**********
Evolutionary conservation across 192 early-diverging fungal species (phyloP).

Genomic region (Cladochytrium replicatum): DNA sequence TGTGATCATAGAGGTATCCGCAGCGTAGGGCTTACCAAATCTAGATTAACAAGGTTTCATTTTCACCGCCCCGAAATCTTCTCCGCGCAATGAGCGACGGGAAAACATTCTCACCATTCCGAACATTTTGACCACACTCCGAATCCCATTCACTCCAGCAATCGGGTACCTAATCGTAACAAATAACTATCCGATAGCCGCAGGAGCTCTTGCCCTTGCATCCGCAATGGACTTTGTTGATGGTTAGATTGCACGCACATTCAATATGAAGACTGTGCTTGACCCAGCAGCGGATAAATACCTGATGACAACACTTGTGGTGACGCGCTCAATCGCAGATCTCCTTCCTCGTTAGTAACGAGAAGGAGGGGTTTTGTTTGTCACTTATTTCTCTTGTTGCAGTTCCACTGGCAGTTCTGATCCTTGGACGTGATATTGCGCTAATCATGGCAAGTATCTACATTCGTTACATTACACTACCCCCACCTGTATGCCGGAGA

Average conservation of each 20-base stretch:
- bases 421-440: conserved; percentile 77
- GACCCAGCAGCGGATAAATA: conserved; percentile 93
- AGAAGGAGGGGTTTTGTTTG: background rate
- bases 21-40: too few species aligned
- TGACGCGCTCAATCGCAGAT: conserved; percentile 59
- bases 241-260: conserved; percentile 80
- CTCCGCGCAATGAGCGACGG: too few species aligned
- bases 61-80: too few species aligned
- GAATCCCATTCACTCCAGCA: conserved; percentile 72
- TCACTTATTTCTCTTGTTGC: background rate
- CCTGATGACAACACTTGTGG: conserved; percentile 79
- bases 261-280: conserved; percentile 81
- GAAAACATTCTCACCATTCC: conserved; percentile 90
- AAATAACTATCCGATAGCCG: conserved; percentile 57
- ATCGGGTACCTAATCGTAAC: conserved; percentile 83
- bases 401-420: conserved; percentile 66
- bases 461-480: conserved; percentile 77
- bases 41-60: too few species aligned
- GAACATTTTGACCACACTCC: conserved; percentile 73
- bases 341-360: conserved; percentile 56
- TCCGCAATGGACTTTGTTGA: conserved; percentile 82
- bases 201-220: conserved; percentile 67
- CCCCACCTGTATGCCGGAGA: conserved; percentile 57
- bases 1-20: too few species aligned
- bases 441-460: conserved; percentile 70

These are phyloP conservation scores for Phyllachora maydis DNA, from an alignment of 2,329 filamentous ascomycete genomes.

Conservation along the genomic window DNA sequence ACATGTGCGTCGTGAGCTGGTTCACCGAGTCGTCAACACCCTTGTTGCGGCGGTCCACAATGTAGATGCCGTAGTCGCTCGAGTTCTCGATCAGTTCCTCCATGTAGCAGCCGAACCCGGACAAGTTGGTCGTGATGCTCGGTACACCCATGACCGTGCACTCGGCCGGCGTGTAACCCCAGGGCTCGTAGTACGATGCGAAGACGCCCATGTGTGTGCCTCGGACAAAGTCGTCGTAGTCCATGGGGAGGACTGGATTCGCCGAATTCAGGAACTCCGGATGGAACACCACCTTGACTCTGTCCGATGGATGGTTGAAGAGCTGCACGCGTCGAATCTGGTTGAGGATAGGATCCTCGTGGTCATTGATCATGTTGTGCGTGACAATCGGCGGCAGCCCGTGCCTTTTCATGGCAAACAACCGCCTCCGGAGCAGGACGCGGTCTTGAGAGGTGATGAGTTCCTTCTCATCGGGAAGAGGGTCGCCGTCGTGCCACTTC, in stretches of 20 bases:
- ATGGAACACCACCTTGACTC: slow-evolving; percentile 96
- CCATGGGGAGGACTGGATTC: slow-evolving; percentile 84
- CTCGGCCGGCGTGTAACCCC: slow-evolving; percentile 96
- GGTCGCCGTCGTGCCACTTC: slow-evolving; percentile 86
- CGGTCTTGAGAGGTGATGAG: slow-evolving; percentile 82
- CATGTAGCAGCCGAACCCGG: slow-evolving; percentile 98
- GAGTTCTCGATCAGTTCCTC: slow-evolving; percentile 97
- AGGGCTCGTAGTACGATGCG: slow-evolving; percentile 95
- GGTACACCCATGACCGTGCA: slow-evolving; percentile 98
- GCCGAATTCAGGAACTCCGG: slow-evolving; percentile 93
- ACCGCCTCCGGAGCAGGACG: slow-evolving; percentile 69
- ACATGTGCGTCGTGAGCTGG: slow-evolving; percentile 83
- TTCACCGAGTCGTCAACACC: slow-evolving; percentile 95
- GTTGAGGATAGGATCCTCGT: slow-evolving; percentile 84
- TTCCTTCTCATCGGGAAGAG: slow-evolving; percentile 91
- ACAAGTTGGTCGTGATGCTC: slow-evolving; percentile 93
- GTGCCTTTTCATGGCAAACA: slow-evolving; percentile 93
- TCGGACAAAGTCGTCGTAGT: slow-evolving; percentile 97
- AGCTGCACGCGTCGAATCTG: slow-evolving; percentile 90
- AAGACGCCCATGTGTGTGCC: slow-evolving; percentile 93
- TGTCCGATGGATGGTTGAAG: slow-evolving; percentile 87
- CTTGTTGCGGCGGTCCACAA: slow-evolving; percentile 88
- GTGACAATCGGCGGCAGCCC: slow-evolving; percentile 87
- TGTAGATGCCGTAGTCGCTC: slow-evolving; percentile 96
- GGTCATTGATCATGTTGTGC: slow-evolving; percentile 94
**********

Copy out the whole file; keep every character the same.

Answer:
Evolutionary conservation across 192 early-diverging fungal species (phyloP).

Genomic region (Cladochytrium replicatum): DNA sequence TGTGATCATAGAGGTATCCGCAGCGTAGGGCTTACCAAATCTAGATTAACAAGGTTTCATTTTCACCGCCCCGAAATCTTCTCCGCGCAATGAGCGACGGGAAAACATTCTCACCATTCCGAACATTTTGACCACACTCCGAATCCCATTCACTCCAGCAATCGGGTACCTAATCGTAACAAATAACTATCCGATAGCCGCAGGAGCTCTTGCCCTTGCATCCGCAATGGACTTTGTTGATGGTTAGATTGCACGCACATTCAATATGAAGACTGTGCTTGACCCAGCAGCGGATAAATACCTGATGACAACACTTGTGGTGACGCGCTCAATCGCAGATCTCCTTCCTCGTTAGTAACGAGAAGGAGGGGTTTTGTTTGTCACTTATTTCTCTTGTTGCAGTTCCACTGGCAGTTCTGATCCTTGGACGTGATATTGCGCTAATCATGGCAAGTATCTACATTCGTTACATTACACTACCCCCACCTGTATGCCGGAGA

Average conservation of each 20-base stretch:
- bases 421-440: conserved; percentile 77
- GACCCAGCAGCGGATAAATA: conserved; percentile 93
- AGAAGGAGGGGTTTTGTTTG: background rate
- bases 21-40: too few species aligned
- TGACGCGCTCAATCGCAGAT: conserved; percentile 59
- bases 241-260: conserved; percentile 80
- CTCCGCGCAATGAGCGACGG: too few species aligned
- bases 61-80: too few species aligned
- GAATCCCATTCACTCCAGCA: conserved; percentile 72
- TCACTTATTTCTCTTGTTGC: background rate
- CCTGATGACAACACTTGTGG: conserved; percentile 79
- bases 261-280: conserved; percentile 81
- GAAAACATTCTCACCATTCC: conserved; percentile 90
- AAATAACTATCCGATAGCCG: conserved; percentile 57
- ATCGGGTACCTAATCGTAAC: conserved; percentile 83
- bases 401-420: conserved; percentile 66
- bases 461-480: conserved; percentile 77
- bases 41-60: too few species aligned
- GAACATTTTGACCACACTCC: conserved; percentile 73
- bases 341-360: conserved; percentile 56
- TCCGCAATGGACTTTGTTGA: conserved; percentile 82
- bases 201-220: conserved; percentile 67
- CCCCACCTGTATGCCGGAGA: conserved; percentile 57
- bases 1-20: too few species aligned
- bases 441-460: conserved; percentile 70

These are phyloP conservation scores for Phyllachora maydis DNA, from an alignment of 2,329 filamentous ascomycete genomes.

Conservation along the genomic window DNA sequence ACATGTGCGTCGTGAGCTGGTTCACCGAGTCGTCAACACCCTTGTTGCGGCGGTCCACAATGTAGATGCCGTAGTCGCTCGAGTTCTCGATCAGTTCCTCCATGTAGCAGCCGAACCCGGACAAGTTGGTCGTGATGCTCGGTACACCCATGACCGTGCACTCGGCCGGCGTGTAACCCCAGGGCTCGTAGTACGATGCGAAGACGCCCATGTGTGTGCCTCGGACAAAGTCGTCGTAGTCCATGGGGAGGACTGGATTCGCCGAATTCAGGAACTCCGGATGGAACACCACCTTGACTCTGTCCGATGGATGGTTGAAGAGCTGCACGCGTCGAATCTGGTTGAGGATAGGATCCTCGTGGTCATTGATCATGTTGTGCGTGACAATCGGCGGCAGCCCGTGCCTTTTCATGGCAAACAACCGCCTCCGGAGCAGGACGCGGTCTTGAGAGGTGATGAGTTCCTTCTCATCGGGAAGAGGGTCGCCGTCGTGCCACTTC, in stretches of 20 bases:
- ATGGAACACCACCTTGACTC: slow-evolving; percentile 96
- CCATGGGGAGGACTGGATTC: slow-evolving; percentile 84
- CTCGGCCGGCGTGTAACCCC: slow-evolving; percentile 96
- GGTCGCCGTCGTGCCACTTC: slow-evolving; percentile 86
- CGGTCTTGAGAGGTGATGAG: slow-evolving; percentile 82
- CATGTAGCAGCCGAACCCGG: slow-evolving; percentile 98
- GAGTTCTCGATCAGTTCCTC: slow-evolving; percentile 97
- AGGGCTCGTAGTACGATGCG: slow-evolving; percentile 95
- GGTACACCCATGACCGTGCA: slow-evolving; percentile 98
- GCCGAATTCAGGAACTCCGG: slow-evolving; percentile 93
- ACCGCCTCCGGAGCAGGACG: slow-evolving; percentile 69
- ACATGTGCGTCGTGAGCTGG: slow-evolving; percentile 83
- TTCACCGAGTCGTCAACACC: slow-evolving; percentile 95
- GTTGAGGATAGGATCCTCGT: slow-evolving; percentile 84
- TTCCTTCTCATCGGGAAGAG: slow-evolving; percentile 91
- ACAAGTTGGTCGTGATGCTC: slow-evolving; percentile 93
- GTGCCTTTTCATGGCAAACA: slow-evolving; percentile 93
- TCGGACAAAGTCGTCGTAGT: slow-evolving; percentile 97
- AGCTGCACGCGTCGAATCTG: slow-evolving; percentile 90
- AAGACGCCCATGTGTGTGCC: slow-evolving; percentile 93
- TGTCCGATGGATGGTTGAAG: slow-evolving; percentile 87
- CTTGTTGCGGCGGTCCACAA: slow-evolving; percentile 88
- GTGACAATCGGCGGCAGCCC: slow-evolving; percentile 87
- TGTAGATGCCGTAGTCGCTC: slow-evolving; percentile 96
- GGTCATTGATCATGTTGTGC: slow-evolving; percentile 94